With thanks to Newcastle Herald (one of our media partners) and journalist Penelope Green for their article today about the Hunter Safety Awards.
Helping to minimise risk
By PENELOPE GREEN | March 17, 2015
SAFETY crusader Sarah-Jane Dunford hopes her creation of the region's first work health and safety awards will boost innovation and growth in the crucial sector.
The chief executive of Riskology says the Hunter Safety Awards, to be held in March next year, will ensure local businesses are recognised for keeping their WHS house in order.
"I've often recommended to clients to enter in state awards but it's hard for them to get a guernsey," Ms Dunford says.
"These awards will help share the innovation and good stuff that businesses are doing around safety in the Hunter."
Ms Dunford was in her early 20s when a series of events led to her chosen career.
Employed in human resources in Sydney, she started a Certificate Four in safety because she didn't like the recruitment side of her job.
Around the same time, a few of her friends were badly injured at work.
"One friend was working on one of the last private ferry companies in Sydney and a rope got wound around his leg as the ferry departed and his leg was amputated below the knee," she recalls.
Another mate, an apprentice builder and keen surfer, fell off a roof and become a paraplegic, while yet another had early onset degenerative back condition aggravated by lifting chores.
Meanwhile, before Ms Dunford was a twinkle in her parents' eyes, her fitter and turner father was injured at the old Carlton and United brewery in Broadway, Sydney.
"His foot got stuck in a machine and he couldn't reach the stop button and he was screaming out, it nearly cut his whole foot off," she said.
"The first-aider was so drunk they just put a bandaid on his foot . . . It was in the '70s."
Reading Lessons from Longford: The ESSO Gas Plant Explosion - the book by industry expert Professor Andrew Hopkins about the 1998 incident in Victoria that killed two workers and injured eight - was the last piece of the puzzle.
In 1999 Ms Dunford initiated safety procedures at her then employer, gaming machine company Aristocrat, while studying for an MBA in industrial relations.
Moving to Coca-Cola Amatil, where she spearheaded efforts to ensure safety at multiple work sites, she began a masters degree in safety.
At present she is studying for a graduate certificate of social psychology of risk, essentially looking at behaviours which lead people to take risks.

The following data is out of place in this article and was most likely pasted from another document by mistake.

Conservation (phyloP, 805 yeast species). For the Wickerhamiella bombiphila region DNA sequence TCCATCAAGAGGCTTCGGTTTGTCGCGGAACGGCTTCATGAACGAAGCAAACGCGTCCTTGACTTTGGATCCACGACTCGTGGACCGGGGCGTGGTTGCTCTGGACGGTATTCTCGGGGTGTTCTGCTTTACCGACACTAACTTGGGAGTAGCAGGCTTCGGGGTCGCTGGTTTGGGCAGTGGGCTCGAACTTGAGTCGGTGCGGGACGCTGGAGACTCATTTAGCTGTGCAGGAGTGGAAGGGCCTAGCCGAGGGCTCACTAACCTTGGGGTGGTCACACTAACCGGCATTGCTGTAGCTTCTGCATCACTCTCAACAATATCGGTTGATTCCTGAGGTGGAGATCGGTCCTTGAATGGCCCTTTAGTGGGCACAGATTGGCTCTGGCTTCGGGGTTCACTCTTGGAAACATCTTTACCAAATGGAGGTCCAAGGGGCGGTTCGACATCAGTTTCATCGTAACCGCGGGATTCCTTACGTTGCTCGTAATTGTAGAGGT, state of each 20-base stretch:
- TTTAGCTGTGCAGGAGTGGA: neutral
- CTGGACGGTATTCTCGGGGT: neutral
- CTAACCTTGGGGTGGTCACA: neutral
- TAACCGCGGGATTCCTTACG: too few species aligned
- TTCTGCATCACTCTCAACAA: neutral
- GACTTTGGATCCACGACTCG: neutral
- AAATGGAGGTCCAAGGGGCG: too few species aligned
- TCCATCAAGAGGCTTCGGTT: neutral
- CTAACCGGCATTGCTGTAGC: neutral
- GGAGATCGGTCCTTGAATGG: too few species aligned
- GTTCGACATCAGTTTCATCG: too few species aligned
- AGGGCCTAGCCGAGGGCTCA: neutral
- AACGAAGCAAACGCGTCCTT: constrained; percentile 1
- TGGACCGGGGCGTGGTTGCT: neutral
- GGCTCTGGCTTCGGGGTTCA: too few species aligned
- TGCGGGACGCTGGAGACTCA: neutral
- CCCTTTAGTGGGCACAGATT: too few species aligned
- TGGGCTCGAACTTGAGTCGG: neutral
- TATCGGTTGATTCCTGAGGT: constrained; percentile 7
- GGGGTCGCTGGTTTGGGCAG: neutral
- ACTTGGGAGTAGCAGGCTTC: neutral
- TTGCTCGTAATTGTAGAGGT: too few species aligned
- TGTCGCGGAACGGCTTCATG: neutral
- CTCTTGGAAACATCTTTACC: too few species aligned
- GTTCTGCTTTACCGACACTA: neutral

The self-described "safety nerd" was working at automotive retailer Inchcape in Sydney when her Vacy-raised partner and now husband Luke said he'd had enough of the bright lights.
By then having racked up $1.5 million in workplace compensation premium savings for her employers, Ms Dunford agreed to move to Maitland before founding Riskology in 2010. Her main focus is assisting small businesses that are often family-run and most at risk of incidents but cannot afford professional assistance.
"It shouldn't matter what your budget is, you should have great access to safety," she says.
While corporate clients include Qantas and Rio Tinto, Ms Dunford says her greatest satisfaction often lies in assisting a small business owner who knows they have to act but doesn't know how.
"My business coach is telling me off about [turnover], it hasn't grown much because I keep doing things for free and I haven't put my price up at all because I want to be affordable," she says, adding she is currently updating her company website to include free information and tools.
While companies and their executives risk prosecution, financial penalties and even jail for workplace safety misdemeanours, Ms Dunford says fear should not be the biggest instigator in adopting WHS practices.
Companies stand to benefit from savings in workers compensation premiums and an enhanced reputation, and also find it easier to win tenders given the increased focus on WHS.
Ms Dunford says the best part of her job is the range of work sites she visits, less to her liking is dealing with business owners who just want her to "tick and flick" documents so they can pass a tender.
"I'll say 'no, this can't sit on the shelf and collect dust, you need to understand it," she says.
Ms Dunford finds time to paint muscle cars via her second business (check out Paint My Ride Australia on Facebook) and will soon "have a go with cattle" on the Lower Hunter farm she and her husband bought recently.
"He has made me promise I will not go out and brush any of the cattle, look after them or name them," she laughs.
Risks don’t discriminate on the size of a business, number of workers or the size of a budget.
All businesses should have access to not just good workplace health and safety, but great WHS tools and advice.
This article first appeared in the Newastle Herald.